Rome's new metro line threatens Roman remainsBreaking News
Planners aim to send the new C line under the city centre at a depth of 30 metres, well beneath the archaeological treasures that litter Rome. Stations will also be built deep underground, but even the simple task of digging entrances and exits is proving a headache and could mean the scrapping of the Largo Torre Argentina stop, which serves crowded tourist sights such as the Pantheon.
"This is unfortunate but acceptable," builder Federico Bortoli told Corriere della Sera, after workers ran into the corner of an imperial Roman public building.
The C line's builders have offered archaeologists a rare glimpse at Rome's imperial past and are obliged by law to slalom around valuable finds.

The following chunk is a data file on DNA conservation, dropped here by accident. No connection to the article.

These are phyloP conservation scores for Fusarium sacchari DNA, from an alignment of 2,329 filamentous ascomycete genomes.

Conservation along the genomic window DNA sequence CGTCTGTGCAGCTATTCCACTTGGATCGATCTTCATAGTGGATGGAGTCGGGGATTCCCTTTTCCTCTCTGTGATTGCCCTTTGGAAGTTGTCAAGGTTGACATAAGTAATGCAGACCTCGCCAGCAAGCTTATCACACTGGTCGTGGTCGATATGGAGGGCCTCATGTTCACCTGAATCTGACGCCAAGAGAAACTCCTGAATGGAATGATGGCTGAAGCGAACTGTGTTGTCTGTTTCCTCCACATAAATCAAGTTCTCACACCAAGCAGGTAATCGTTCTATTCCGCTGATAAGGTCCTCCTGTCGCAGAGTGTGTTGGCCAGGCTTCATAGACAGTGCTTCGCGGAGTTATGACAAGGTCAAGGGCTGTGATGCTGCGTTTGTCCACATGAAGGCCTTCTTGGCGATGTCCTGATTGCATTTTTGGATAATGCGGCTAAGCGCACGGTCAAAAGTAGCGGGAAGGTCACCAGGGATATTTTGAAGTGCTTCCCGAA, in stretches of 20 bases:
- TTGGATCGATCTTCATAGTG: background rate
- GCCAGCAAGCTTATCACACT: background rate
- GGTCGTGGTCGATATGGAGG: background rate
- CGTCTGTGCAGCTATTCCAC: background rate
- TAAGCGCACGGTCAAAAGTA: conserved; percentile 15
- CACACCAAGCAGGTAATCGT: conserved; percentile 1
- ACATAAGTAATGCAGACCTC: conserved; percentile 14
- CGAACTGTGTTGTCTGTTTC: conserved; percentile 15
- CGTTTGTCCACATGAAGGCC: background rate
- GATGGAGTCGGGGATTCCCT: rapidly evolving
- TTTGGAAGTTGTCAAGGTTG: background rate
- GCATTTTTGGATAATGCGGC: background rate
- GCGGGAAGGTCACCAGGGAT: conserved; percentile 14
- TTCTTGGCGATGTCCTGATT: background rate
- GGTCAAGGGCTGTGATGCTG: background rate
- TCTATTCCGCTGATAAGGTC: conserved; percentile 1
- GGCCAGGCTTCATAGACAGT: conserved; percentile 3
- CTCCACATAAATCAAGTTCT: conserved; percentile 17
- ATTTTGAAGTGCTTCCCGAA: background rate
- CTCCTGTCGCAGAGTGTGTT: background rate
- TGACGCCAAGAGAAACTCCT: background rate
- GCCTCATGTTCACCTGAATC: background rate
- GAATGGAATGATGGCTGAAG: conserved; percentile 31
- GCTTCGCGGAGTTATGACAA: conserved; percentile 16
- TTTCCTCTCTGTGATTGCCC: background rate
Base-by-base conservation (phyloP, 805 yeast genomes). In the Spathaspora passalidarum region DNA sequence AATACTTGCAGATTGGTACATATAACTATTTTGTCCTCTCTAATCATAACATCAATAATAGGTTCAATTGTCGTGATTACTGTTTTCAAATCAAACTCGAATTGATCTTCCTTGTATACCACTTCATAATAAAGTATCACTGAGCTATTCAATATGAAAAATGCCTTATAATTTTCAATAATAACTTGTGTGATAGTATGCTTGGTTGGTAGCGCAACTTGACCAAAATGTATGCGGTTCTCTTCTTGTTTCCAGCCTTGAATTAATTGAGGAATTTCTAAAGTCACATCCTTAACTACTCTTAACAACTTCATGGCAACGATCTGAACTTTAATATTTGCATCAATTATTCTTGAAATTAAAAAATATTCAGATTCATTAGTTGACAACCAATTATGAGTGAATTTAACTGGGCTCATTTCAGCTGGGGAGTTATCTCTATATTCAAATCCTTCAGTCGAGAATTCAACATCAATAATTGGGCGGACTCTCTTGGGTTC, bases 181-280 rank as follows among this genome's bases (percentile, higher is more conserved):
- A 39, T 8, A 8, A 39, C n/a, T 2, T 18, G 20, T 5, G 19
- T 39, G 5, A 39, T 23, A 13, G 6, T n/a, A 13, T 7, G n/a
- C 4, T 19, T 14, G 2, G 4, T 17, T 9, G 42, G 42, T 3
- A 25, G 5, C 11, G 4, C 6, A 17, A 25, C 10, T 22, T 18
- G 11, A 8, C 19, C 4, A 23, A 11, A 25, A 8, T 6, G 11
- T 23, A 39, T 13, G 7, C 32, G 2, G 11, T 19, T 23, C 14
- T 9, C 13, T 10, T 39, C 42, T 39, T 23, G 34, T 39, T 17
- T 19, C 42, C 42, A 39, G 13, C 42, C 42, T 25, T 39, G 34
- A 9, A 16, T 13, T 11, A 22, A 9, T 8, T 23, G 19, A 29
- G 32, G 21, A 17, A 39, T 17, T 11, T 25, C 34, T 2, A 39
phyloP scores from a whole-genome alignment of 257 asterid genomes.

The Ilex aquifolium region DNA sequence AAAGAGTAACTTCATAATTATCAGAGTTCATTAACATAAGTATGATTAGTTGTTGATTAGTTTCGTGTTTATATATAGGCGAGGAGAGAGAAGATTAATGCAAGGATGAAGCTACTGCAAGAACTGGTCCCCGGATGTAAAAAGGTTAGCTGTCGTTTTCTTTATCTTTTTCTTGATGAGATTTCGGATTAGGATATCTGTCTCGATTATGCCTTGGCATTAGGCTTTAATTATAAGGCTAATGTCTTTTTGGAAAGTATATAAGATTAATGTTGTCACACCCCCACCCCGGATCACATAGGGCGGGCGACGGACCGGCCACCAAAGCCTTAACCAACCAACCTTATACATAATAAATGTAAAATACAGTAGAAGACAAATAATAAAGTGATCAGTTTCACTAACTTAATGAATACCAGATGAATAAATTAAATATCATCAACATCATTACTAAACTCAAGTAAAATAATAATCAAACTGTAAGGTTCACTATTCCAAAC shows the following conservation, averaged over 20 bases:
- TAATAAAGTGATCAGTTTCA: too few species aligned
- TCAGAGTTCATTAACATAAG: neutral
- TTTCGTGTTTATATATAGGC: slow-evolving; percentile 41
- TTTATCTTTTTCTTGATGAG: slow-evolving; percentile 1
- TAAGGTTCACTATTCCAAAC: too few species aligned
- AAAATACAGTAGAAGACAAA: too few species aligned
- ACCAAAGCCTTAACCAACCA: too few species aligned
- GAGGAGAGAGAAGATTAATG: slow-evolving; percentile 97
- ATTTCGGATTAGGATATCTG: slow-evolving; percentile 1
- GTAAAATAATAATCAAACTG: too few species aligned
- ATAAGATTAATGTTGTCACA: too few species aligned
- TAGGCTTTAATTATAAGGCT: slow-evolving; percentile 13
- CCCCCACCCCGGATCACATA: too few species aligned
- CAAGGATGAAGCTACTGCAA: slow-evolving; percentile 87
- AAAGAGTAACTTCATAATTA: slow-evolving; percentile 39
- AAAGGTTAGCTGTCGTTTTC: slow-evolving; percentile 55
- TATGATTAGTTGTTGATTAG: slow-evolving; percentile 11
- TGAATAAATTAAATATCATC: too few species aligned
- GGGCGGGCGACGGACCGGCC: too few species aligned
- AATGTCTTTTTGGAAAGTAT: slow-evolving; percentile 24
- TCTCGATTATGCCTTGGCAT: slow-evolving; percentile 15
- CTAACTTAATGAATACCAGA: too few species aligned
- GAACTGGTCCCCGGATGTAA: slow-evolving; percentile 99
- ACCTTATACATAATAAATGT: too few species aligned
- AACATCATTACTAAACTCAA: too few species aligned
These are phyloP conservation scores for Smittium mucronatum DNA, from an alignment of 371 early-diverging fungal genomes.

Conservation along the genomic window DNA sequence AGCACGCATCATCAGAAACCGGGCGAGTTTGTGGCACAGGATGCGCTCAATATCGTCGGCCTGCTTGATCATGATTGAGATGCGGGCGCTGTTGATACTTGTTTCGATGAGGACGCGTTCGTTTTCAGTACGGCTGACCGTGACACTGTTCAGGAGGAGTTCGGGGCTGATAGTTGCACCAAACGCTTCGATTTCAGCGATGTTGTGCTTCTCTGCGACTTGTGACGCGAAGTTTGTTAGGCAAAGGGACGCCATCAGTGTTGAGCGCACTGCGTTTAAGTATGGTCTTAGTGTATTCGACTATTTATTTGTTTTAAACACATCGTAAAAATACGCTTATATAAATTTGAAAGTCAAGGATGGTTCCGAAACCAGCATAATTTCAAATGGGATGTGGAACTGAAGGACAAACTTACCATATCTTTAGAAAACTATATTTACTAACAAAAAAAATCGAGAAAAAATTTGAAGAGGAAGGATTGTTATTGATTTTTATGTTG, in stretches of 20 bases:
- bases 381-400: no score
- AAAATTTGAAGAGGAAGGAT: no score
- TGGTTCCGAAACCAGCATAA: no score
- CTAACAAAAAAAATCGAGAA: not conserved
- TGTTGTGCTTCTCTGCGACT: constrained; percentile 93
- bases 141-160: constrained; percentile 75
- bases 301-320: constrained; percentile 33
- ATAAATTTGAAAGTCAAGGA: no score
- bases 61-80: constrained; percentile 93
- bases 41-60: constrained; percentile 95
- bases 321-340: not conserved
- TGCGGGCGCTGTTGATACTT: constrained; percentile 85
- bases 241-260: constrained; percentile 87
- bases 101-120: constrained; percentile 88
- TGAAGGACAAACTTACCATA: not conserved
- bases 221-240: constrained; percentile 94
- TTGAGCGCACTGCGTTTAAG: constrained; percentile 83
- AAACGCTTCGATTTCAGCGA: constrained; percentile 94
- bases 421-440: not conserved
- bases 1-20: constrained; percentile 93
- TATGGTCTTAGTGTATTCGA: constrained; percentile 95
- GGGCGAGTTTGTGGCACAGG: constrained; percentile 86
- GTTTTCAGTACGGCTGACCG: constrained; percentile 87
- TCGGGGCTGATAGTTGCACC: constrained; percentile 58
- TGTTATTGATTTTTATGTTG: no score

Rome's two existing tube lines neatly skirt the heart of Rome which sits in a loop in the Tiber between the Capitoline Hill and the Vatican. The gap should be filled by the 15-mile C line, which will link the Colosseum to St Peter's before reaching into the suburbs.
comments powered by Disqus
- From Germany to Mexico: How America’s source of immigrants has changed over a century
- Confederate Flag Supporters Indicted Under Georgia's Anti-Gang Law
- One of King Henry V's 'great ships' likely found in England
- Georgia's Stone Mountain to be topped by MLK tribute
- Tim Naftali: declassified documents reveal a cunning and cagey president
- Call to help Moroccan historian Maâti Monjib, who has been on hunger strike since 6 October 2015
- Charles Gillispie, trailblazer in the history of science, dies at 97
- NYT History Book Reviews: Who Got Noticed this Week?
- NC student’s senior thesis selected as top paper sheds light on little-known victory over Jim Crow